Background: Vibrio vulnificus related necrotizing fasciitis is a fatal, rapidly progressive soft-tissue infection. Necrotizing fasciitis caused by Klebsiella pneumoniae is rare, which is indistinguishable from V. vulnificus infection in the emergency room. The purpose of this study was to compare the clinical characteristics and outcome between these two pathogens in diabetic patients.
Methods: Thirty diabetic patients were retrospectively reviewed over an 8-year period. Necrotizing fasciitis caused by V. vulnificus was found in 19 patients and by K. pneumoniae in 11 patients. The demographic, clinical, and laboratory characteristics, and the outcome between diabetic patients with V. vulnificus and K. pneumoniae infections were compared.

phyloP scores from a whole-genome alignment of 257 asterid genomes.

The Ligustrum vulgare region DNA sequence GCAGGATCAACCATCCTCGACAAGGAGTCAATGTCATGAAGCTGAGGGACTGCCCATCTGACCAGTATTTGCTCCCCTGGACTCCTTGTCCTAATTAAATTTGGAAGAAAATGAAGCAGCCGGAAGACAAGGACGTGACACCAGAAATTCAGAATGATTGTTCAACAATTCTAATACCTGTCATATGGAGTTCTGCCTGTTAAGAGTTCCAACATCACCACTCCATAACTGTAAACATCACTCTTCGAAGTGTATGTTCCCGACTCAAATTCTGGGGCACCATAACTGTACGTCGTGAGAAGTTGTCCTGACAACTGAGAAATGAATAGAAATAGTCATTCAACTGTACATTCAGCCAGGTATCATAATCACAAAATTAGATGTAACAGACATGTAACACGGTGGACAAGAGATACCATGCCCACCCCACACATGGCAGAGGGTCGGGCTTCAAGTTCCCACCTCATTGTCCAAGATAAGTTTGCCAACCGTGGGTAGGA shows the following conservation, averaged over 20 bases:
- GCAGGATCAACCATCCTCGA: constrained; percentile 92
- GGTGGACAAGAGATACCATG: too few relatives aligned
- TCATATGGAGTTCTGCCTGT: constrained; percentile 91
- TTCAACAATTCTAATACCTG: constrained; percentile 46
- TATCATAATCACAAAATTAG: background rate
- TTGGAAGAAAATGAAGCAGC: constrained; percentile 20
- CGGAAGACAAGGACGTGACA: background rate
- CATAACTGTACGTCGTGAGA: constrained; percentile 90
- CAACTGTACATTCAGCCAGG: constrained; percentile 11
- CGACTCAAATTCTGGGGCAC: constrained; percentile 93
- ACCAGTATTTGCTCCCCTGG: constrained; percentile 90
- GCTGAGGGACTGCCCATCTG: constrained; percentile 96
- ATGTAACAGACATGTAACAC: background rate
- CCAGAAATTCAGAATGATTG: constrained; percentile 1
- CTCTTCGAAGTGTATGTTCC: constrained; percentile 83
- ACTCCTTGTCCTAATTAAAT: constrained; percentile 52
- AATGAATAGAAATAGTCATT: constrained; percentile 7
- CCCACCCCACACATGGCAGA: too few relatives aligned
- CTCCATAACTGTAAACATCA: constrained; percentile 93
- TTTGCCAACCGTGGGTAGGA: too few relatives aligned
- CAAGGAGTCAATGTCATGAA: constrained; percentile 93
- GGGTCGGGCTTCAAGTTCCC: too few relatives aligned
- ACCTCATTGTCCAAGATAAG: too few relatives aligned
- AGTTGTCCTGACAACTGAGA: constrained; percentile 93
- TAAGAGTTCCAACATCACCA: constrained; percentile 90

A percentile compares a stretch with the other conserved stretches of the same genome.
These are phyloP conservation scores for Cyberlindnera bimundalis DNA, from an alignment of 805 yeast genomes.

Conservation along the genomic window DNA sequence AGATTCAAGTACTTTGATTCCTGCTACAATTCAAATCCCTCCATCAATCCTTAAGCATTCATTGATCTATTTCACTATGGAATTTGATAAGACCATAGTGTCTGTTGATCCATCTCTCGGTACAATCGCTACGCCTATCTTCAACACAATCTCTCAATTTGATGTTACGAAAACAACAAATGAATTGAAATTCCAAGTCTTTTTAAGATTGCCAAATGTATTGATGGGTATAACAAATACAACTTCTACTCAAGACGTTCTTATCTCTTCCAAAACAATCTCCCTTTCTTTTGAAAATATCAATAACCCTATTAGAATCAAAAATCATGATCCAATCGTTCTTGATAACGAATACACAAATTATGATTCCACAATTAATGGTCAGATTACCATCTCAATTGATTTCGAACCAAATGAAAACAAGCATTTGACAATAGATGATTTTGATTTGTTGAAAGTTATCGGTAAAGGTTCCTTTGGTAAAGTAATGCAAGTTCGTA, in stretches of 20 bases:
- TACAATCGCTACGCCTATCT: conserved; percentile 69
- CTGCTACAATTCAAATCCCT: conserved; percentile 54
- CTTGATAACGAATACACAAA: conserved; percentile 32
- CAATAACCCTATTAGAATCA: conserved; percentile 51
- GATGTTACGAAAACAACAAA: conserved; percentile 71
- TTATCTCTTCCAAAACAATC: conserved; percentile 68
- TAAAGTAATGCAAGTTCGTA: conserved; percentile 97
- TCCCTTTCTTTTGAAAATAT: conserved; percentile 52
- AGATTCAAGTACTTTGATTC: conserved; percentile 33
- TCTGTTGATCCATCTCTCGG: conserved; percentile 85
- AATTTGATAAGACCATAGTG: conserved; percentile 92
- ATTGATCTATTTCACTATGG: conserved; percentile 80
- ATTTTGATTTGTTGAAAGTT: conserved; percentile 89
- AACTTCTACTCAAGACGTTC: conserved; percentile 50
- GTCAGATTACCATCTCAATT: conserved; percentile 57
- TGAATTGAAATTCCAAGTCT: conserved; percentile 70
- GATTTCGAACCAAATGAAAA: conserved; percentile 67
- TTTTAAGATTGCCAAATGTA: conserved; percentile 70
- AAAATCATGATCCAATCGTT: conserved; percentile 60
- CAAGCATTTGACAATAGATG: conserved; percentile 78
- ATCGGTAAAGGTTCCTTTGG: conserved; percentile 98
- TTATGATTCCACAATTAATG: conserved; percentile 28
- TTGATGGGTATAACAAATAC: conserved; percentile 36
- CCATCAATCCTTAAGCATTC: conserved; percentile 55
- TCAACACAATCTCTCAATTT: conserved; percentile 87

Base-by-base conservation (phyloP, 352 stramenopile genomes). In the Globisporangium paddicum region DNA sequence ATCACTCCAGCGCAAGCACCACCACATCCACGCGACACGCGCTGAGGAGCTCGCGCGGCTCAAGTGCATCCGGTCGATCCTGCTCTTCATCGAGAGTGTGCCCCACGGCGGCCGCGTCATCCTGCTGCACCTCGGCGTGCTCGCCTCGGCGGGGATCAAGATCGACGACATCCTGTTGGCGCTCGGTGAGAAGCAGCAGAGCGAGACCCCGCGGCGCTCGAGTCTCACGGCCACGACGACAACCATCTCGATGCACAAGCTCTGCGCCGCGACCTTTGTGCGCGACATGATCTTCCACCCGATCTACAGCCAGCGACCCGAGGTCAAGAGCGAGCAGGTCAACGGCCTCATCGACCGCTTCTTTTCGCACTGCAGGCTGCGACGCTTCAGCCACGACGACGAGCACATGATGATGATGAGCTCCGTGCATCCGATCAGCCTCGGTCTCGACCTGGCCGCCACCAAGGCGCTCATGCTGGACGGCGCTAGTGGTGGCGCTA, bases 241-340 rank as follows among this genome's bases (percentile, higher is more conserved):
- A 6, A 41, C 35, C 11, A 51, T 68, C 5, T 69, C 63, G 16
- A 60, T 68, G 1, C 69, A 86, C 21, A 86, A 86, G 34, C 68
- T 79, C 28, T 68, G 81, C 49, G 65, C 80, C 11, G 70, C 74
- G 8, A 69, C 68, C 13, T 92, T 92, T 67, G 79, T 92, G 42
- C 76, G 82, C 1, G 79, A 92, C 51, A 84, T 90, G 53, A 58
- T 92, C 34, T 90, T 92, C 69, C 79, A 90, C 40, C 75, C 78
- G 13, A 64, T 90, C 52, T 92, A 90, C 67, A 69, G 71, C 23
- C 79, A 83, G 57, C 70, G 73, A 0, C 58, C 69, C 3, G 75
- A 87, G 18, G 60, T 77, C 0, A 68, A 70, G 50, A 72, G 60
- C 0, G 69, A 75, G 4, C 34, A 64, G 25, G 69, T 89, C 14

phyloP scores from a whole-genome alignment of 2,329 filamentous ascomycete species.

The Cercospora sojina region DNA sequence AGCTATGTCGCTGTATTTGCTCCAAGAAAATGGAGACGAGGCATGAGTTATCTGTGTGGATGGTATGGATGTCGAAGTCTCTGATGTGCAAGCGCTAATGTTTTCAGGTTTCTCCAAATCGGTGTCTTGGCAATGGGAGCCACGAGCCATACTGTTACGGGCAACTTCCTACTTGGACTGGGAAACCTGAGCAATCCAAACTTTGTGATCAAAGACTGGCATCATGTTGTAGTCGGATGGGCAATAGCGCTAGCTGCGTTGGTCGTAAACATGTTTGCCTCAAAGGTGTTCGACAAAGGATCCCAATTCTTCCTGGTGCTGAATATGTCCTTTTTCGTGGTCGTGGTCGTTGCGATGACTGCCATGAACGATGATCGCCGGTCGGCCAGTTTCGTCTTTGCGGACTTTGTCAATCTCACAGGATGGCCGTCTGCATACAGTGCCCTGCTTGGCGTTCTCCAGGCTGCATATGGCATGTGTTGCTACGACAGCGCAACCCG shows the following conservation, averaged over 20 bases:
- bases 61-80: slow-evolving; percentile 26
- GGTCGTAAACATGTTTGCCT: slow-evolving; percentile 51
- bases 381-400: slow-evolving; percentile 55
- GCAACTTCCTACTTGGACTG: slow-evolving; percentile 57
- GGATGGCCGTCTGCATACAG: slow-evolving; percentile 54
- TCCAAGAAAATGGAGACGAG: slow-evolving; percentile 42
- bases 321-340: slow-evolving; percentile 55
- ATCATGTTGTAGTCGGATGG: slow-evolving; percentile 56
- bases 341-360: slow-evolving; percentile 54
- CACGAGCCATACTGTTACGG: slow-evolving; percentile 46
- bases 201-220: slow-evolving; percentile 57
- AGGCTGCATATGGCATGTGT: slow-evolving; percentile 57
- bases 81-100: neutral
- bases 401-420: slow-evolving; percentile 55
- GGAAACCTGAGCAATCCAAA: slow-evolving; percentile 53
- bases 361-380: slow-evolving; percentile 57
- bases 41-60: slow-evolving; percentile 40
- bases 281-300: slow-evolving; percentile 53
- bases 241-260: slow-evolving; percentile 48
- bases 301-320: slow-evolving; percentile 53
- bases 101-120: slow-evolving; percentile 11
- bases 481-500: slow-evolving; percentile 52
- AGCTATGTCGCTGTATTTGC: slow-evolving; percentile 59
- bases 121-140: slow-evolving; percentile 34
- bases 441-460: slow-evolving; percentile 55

Results: Two patients in the V. vulnificus group (10.5%) and three patients in the K. pneumoniae group (27.3%) died. Fourteen patients in the V. vulnificus group (73.6%) had a history of exposure to seawater or raw seafood, and eight patients in the K. pneumoniae group (72.8%) had abrasions or chronic ulcers over the site of infection. We found that the time interval between onset of illness and presentation to the hospital was significantly shorter in the V. vulnificus group than in the K. pneumoniae group (2.47 days vs. 5.45 days, p < 0.001).
Conclusions: The exposure history and the time from exposure to hospital presentation with severe sepsis syndromes should alert clinicians to distinguish between necrotizing soft-tissue infections with V. vulnificus (contact with seawater or raw seafood) and K. pneumoniae (abrasions or chronic ulcers) in diabetic patients. Infection with V. vulnificus progresses more rapidly than infection with K. pneumoniae during the initial clinical course.